ORANGE, Calif. - The ACLU of Southern California urges Orange County supervisors to reject a proposal to cross-designate deputies as immigration officers in jails.

ACLU/SC staff will speak against the plan at the Tuesday meeting at which the Board of Supervisors is scheduled to vote on a Memorandum of Agreement between the Sheriff's Department and the U.S. Department of Homeland Security.

'Any plan to take deputies away from their everyday duties threatens public safety,' said ACLU/SC staff attorney Nora Preciado. 'Blurring the line between local law enforcement and immigration enforcement will make it harder for police to serve all residents, and particularly vulnerable groups such as day laborers and victims of domestic violence.'

National law-enforcement experts oppose cross-designating local police as immigration officers because of the threat to public safety from undermining relations between police and immigrant communities. And a former Costa Mesa police chief called a similar plan in his city a 'huge mistake.'

Although this plan is scaled back from Sheriff Michael Carona's original proposal it still does not address the ACLU/SC's concerns. Preciado spelled out the ACLU/SC's position in a letter to Orange County supervisors last week:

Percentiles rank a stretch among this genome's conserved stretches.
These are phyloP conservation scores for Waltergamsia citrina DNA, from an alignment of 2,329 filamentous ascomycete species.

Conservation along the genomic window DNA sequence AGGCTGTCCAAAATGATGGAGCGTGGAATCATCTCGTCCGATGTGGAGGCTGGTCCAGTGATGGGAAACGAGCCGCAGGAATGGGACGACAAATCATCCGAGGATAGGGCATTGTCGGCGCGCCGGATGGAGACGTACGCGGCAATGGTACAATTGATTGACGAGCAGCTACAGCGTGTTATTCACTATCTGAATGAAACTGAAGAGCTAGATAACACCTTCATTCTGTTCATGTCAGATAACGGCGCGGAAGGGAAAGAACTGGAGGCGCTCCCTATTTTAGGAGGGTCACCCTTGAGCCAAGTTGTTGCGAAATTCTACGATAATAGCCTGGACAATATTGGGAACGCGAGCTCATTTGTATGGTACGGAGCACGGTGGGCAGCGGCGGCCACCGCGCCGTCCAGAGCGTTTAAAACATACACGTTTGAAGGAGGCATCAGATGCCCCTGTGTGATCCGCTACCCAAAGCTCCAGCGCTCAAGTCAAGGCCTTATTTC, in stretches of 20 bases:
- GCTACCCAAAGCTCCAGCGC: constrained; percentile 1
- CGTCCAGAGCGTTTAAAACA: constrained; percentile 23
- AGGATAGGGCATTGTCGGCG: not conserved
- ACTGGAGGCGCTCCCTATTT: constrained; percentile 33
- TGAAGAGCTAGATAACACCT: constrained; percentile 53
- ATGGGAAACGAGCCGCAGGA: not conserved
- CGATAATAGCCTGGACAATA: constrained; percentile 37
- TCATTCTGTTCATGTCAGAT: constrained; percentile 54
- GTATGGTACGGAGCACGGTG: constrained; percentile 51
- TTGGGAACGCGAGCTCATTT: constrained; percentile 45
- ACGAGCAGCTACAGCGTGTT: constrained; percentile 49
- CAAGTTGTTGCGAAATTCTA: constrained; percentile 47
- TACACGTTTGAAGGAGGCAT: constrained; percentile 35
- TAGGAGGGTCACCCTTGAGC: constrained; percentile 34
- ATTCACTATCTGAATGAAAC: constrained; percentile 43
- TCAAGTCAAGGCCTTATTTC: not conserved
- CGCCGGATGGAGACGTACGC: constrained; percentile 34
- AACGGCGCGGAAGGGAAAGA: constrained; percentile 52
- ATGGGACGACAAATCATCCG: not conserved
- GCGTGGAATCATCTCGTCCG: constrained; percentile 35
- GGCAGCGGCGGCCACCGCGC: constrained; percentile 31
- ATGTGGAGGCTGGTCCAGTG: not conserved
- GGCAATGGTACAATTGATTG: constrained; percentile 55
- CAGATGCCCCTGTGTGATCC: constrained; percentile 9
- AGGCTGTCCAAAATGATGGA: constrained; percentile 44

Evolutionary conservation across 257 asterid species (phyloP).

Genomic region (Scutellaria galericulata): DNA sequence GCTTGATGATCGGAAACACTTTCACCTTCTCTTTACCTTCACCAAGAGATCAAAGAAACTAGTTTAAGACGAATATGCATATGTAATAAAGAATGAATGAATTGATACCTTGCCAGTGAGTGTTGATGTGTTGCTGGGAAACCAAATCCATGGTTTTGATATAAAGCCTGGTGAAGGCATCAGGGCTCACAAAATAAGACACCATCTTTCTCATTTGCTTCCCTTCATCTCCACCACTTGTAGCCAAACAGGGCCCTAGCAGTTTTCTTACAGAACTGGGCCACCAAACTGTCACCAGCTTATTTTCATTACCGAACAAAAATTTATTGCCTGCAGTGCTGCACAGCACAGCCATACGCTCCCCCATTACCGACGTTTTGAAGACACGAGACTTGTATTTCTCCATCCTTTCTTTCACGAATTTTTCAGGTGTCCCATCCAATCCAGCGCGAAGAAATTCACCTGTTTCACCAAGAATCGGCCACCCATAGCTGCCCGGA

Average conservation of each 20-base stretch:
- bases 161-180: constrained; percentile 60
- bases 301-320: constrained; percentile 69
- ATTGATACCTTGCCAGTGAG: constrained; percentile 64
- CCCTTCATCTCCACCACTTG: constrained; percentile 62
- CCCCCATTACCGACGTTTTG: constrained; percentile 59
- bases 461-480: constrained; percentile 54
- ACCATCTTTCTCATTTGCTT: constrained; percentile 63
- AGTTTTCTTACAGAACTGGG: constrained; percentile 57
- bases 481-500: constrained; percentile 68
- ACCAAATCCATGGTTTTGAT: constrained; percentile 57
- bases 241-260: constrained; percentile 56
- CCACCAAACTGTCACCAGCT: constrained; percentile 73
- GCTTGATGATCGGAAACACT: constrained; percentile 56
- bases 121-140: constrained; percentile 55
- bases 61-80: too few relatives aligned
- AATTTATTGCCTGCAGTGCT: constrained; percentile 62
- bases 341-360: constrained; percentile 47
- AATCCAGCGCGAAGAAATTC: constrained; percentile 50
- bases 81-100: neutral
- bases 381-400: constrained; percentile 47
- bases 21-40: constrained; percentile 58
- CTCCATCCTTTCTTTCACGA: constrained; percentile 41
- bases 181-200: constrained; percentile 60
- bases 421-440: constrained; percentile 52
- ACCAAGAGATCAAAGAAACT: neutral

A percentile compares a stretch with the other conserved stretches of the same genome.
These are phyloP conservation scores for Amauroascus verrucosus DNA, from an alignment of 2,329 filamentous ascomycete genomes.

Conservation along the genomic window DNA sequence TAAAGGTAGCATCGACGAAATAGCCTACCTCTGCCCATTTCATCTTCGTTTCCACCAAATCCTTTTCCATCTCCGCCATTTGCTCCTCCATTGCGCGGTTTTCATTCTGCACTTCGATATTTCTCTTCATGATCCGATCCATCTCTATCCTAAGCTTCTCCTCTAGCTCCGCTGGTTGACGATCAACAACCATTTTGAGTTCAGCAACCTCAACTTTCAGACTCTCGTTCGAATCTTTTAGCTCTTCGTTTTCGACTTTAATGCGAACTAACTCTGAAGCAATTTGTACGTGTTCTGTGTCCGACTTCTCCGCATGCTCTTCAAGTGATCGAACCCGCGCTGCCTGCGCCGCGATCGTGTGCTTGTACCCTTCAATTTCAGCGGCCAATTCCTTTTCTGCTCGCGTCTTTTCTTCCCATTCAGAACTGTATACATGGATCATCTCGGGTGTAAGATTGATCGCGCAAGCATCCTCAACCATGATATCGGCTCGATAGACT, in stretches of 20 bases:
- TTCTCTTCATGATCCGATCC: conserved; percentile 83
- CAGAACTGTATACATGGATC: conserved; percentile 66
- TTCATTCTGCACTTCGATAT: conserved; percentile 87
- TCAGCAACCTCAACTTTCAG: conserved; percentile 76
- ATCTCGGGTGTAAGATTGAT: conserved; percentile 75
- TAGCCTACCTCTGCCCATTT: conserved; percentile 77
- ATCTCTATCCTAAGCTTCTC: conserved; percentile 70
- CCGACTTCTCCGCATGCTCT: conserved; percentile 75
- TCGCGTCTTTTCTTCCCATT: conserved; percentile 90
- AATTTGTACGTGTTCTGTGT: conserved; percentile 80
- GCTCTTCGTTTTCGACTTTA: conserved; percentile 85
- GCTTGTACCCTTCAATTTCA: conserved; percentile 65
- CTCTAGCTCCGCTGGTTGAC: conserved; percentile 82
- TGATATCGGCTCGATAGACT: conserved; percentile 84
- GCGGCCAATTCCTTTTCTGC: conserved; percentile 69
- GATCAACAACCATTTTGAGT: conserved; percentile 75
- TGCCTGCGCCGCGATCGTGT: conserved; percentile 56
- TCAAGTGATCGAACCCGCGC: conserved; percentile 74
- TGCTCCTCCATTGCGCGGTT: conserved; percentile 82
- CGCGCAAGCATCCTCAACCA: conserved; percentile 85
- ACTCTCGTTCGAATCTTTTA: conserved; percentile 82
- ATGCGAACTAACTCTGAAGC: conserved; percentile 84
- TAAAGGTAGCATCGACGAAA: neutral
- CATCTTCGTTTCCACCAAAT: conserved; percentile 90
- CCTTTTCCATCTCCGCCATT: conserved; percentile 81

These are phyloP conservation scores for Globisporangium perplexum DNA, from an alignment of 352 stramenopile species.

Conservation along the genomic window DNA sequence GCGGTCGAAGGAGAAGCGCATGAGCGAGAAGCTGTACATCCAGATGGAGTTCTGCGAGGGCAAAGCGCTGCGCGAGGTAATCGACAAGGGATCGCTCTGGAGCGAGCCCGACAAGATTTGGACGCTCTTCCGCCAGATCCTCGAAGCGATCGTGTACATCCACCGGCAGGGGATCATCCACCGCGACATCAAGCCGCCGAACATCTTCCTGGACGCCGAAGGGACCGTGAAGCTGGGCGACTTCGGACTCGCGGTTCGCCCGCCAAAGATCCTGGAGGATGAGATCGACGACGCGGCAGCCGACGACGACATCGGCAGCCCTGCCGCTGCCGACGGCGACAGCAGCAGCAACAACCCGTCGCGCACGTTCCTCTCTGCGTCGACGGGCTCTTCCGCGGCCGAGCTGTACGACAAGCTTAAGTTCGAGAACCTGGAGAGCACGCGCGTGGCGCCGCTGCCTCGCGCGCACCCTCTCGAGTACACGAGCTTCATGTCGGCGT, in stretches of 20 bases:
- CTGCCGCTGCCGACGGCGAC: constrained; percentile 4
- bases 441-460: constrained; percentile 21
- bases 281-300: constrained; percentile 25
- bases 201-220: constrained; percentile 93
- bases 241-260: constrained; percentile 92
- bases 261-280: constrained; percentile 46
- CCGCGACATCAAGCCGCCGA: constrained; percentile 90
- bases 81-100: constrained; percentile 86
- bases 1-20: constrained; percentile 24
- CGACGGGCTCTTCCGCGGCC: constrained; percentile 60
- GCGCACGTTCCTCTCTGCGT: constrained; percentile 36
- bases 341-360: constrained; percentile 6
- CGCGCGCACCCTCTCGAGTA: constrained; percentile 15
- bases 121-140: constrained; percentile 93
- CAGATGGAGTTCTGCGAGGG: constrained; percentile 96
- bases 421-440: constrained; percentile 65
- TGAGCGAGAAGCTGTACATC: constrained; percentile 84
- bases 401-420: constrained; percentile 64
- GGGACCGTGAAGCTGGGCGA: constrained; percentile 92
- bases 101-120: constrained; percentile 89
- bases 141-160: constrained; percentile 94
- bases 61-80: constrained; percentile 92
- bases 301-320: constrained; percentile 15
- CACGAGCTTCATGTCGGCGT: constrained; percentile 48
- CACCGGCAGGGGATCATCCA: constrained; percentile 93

* Chilling Effect on Immigrant-Law Enforcement Relations: Even the perception that sheriff's deputies are involved in immigration policing makes immigrants reluctant to seek help when they are victims of crime or volunteer information when they are witnesses. Victims of domestic violence are especially vulnerable in this scenario.

* Potential for Civil Rights Abuses: 'Immigration laws are extremely complicated,' Preciado wrote to county supervisors. Deputies will receive only four weeks of training; in contrast, the federal immigration officers they replace receive four or five months of training. Undocumented immigrants could be denied due process if they are deported before the underlying charges are addressed.

* Unknown and Hidden Costs: Deputies would replace Immigration and Customs Enforcement officers at an unknown cost to taxpayers. The Sheriff's Department acknowledges training even a few deputies will cost more than $100,000 a year, but the real costs are hidden: deputy time lost checking prisoners' immigration status; detention costs for immigrants awaiting deportation; and potentially increased crime caused by diverting deputies

from policing strategies that work.

* Overburdened Department: Removing deputies from protecting the public and designating them as full-time federal immigration officers threatens the safety of our community. The Sheriff's Department can improve public safety more effectively by active, community-based policing.

In the letter to county supervisors, the ACLU/SC also asked that any proposal that is passed not be expanded to field personnel who come into contact with the broader community. And it said a strengthened Sheriff's Community Coalition, not the Sheriff's Department, must oversee any such plan. Even though the overwhelming majority of members of the Community Coalition oppose the proposal, the sheriff's department ignored their input. The Community Coalition must be given the power to hold the department accountable.